Can My Business Make a Deductible Donation to Charity?

Yes. However, the business owners contributing must itemize their deductions on their tax return to receive a tax benefit for the deduction. This is because charitable contributions are separately stated and passed through to the owners of a sole proprietor, single-member LLC, or pass-through entity such as an S corporation or partnership. Instead of deducting contributions as a general business expense, the contribution is reported as an itemized deduction on Schedule A of the owner’s tax return. To receive a tax benefit from itemizing your deductions, medical expenses, specific state and local taxes up to $10,000, mortgage interest, deductible investment interest expense, and charitable contributions must exceed your standard deduction.

Cash donations of less than $250

Reporting cash charitable donations is straightforward. To claim a write-off of less than $250, a taxpayer needs a written acknowledgment from the charity or a bank or credit card record documenting the amount and date.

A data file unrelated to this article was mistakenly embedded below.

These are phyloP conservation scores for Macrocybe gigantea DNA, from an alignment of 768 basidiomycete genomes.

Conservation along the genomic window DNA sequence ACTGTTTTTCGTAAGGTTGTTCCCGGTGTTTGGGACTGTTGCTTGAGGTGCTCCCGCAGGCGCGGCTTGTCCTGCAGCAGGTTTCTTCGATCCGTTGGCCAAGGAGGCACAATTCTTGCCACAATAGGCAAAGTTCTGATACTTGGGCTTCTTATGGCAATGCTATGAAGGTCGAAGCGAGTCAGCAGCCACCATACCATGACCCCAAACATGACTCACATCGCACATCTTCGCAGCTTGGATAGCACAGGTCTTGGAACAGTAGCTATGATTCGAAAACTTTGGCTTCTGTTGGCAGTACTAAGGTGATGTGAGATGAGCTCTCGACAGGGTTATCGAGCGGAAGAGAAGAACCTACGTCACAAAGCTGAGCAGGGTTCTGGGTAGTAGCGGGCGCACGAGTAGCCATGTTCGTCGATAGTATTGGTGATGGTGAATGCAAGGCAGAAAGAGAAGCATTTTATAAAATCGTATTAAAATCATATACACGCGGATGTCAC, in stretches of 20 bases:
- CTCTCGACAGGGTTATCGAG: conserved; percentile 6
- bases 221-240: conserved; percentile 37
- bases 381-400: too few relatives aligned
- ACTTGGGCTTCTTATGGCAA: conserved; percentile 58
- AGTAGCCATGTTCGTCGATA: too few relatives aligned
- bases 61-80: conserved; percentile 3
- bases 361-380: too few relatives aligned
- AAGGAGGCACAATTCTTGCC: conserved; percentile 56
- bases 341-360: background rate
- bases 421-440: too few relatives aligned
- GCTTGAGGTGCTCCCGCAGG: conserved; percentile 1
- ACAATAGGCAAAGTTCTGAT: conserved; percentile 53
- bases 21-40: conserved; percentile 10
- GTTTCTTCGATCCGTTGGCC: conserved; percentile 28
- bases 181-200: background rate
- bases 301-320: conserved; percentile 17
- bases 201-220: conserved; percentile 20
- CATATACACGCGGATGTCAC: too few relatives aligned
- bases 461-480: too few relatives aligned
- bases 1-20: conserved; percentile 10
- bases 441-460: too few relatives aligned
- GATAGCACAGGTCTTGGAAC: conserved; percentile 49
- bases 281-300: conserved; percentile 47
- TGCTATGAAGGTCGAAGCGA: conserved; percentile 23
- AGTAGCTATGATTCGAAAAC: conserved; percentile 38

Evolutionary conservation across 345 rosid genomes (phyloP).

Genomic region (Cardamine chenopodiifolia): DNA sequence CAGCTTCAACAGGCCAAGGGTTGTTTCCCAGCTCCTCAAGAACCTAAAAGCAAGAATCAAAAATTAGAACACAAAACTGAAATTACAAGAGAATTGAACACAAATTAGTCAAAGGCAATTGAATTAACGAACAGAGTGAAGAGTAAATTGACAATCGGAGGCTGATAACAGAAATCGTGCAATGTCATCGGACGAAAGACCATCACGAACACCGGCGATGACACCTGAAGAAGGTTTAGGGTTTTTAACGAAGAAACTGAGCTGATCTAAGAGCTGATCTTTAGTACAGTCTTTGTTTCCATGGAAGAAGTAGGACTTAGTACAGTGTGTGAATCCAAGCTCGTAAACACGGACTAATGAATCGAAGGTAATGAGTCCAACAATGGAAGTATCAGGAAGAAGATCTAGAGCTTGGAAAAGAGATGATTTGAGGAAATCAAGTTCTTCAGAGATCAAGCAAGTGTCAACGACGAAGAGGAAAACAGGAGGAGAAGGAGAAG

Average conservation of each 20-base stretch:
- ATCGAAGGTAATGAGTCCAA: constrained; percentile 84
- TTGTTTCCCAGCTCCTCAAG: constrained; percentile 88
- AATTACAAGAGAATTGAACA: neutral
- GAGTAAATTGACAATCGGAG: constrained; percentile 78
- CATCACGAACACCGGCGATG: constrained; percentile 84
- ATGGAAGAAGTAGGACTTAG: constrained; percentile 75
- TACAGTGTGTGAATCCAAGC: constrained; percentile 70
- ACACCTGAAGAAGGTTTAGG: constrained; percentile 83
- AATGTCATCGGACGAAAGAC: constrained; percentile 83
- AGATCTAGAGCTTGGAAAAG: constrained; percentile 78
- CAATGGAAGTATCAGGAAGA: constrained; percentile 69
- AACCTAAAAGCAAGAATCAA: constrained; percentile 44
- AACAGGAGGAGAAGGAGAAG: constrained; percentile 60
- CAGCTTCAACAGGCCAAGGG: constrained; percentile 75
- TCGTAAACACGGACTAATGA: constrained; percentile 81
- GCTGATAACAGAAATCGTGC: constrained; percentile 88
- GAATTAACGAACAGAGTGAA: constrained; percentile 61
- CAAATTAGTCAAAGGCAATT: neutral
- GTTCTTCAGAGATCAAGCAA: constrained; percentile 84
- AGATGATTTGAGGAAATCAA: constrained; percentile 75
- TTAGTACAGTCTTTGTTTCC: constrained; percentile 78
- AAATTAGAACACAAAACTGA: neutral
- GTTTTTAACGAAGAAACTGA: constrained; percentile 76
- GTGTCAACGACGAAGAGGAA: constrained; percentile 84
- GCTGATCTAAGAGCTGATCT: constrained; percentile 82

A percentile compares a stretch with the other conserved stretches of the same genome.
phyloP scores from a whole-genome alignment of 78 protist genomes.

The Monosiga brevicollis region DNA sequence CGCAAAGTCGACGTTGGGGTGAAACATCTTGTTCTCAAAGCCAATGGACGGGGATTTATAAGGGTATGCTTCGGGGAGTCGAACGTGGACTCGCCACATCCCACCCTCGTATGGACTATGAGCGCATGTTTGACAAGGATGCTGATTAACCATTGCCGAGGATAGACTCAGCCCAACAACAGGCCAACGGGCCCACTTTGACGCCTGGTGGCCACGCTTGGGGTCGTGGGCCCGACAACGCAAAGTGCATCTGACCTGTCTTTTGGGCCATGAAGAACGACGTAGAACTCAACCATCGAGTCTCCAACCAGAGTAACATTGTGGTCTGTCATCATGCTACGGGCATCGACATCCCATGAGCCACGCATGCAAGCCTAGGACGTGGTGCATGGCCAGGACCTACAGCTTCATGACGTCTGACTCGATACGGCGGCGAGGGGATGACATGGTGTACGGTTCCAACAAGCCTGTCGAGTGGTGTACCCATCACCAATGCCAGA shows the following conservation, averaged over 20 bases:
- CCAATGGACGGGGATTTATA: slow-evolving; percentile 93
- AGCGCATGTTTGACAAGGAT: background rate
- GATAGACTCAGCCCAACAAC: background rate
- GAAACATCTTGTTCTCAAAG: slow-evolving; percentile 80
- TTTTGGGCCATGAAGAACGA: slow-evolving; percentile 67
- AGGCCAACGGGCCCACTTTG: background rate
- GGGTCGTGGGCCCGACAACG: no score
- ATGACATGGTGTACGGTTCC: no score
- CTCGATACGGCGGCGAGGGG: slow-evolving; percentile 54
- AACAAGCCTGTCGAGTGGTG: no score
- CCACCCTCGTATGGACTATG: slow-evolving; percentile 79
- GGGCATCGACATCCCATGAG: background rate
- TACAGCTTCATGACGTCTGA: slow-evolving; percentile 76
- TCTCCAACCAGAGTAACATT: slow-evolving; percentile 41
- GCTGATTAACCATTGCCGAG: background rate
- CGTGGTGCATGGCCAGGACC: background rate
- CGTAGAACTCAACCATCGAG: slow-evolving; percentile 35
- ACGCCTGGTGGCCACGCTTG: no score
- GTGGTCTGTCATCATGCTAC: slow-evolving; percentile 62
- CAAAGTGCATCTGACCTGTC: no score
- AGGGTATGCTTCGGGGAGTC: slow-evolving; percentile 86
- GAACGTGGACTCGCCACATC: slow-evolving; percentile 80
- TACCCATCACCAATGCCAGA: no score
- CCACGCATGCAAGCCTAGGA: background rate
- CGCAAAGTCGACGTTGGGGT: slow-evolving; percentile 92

Cash donations of $250 or more

If a donation is $250 or more, a written acknowledgment from the charitable organization is required. The acknowledgment must be received by the date the tax return reporting the contribution is filed or by the extended due date, whichever is earlier. It also must state whether any goods or services were provided in exchange for the contribution and, if so, an estimate of the fair market value (“FMV”) of the goods or services provided. The FMV of any goods or services received is not deductible.

Non-cash donations

Non-cash donations are allowed, but the rules differ depending on the property type. Generally, the deduction is limited to the cost of the donated property, not the FMV. However, if you have already deducted the cost as a business expense, a deduction for a charitable donation is generally not allowed. Additionally, as the dollar amount of the non-cash property increases, the support requirements get much more stringent and can require a formal appraisal. We recommend discussing any non-cash donation with an expert before donating.

IRS Publication 526 provides more details on this topic.